Competition and Switching in Public Service Markets: Can They Reduce Inequalities?

Regulation & Governance, 11(1): 41-63, 2017

30 Pages Posted: 17 Oct 2015 Last revised: 23 Mar 2018

See all articles by Marcos Fernández-Gutiérrez

Marcos Fernández-Gutiérrez

University of Cantabria

Oliver James

University of Exeter - Department of Politics

Sebastian Jilke

Rutgers University-Newark

Date Written: 2015

Abstract

Regulatory reforms across European countries have attempted to increase consumer welfare by introducing competition and choice into public service markets. But it has been questioned whether reforms have benefited all people equally, suggesting that vulnerable groups of service users are worse-off in the provision of services. We assess the relationship between competition and affordability evaluations of electricity and fixed telephony services across 25 European countries among “vulnerable consumers” and their better-off counterparts. Findings show that the vulnerable experience lower levels of affordability. This inequality-gap is not significantly affected by the competitive market structure of the market. However, where competition is translated into a higher frequency of switching across service providers inequalities are smaller and can disappear. These results suggest that demand-side regulation that is successful in boosting consumer switching can reduce inequalities, highlighting the value of regulatory instruments as means to achieve key aims of the welfare state.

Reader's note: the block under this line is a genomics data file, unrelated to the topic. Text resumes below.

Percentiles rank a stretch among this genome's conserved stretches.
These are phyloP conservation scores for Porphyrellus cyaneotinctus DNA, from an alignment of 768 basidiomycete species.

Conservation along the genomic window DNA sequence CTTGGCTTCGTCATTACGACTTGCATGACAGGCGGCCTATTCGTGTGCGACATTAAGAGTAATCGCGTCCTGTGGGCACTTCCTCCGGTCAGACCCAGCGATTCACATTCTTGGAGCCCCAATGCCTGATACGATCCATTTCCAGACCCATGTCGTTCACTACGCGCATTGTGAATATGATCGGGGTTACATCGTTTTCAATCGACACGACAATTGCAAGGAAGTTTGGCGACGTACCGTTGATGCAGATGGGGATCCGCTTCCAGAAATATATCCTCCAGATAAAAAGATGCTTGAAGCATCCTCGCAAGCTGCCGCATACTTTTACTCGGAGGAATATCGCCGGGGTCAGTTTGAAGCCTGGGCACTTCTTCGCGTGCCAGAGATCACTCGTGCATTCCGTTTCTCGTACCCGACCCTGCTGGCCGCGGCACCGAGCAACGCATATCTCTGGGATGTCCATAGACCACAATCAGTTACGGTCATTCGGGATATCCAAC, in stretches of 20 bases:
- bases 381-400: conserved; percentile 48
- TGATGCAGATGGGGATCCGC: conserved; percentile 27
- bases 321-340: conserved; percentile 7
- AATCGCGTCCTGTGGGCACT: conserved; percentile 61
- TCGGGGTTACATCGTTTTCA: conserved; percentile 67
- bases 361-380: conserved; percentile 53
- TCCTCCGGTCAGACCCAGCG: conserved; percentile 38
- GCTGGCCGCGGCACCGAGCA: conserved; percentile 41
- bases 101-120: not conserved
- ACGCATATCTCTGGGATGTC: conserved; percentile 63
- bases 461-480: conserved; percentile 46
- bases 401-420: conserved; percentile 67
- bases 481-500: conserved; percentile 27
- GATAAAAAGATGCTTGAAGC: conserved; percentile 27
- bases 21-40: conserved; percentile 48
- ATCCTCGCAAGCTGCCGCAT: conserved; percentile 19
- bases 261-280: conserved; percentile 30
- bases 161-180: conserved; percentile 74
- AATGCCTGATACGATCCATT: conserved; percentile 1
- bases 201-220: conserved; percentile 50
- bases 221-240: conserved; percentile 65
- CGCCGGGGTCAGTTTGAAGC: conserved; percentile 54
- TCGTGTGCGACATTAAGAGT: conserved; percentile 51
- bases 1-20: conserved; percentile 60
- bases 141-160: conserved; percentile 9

Keywords: public infrastructure services, regulation, regulatory welfare state, liberalization, consumer, equality

JEL Classification: A1, A10, D73, E60, H00, H40, I10, I18, J78, L30, L31, L32, L33, L39, M00, D71

Suggested Citation

Fernández-Gutiérrez, Marcos and James, Oliver and Jilke, Sebastian, Competition and Switching in Public Service Markets: Can They Reduce Inequalities? (2015). Regulation & Governance, 11(1): 41-63, 2017. Available at SSRN: https://ssrn.com/abstract=2675114

Marcos Fernández-Gutiérrez

University of Cantabria ( email )

Avda. Los Castros, s/n
Santander 39005
Spain

Oliver James

University of Exeter - Department of Politics ( email )

Northcote House
The Queen's Drive
Exeter, Devon EX4 4QJ
United Kingdom

HOME PAGE: http://www.huss.ex.ac.uk/politics/staff/james/index.php

Sebastian Jilke (Contact Author)

Rutgers University-Newark ( email )

111 Washington Street
Center for Urban and Public Service
Newark, NJ 07102
United States

HOME PAGE: http://www.sebastianjilke.net

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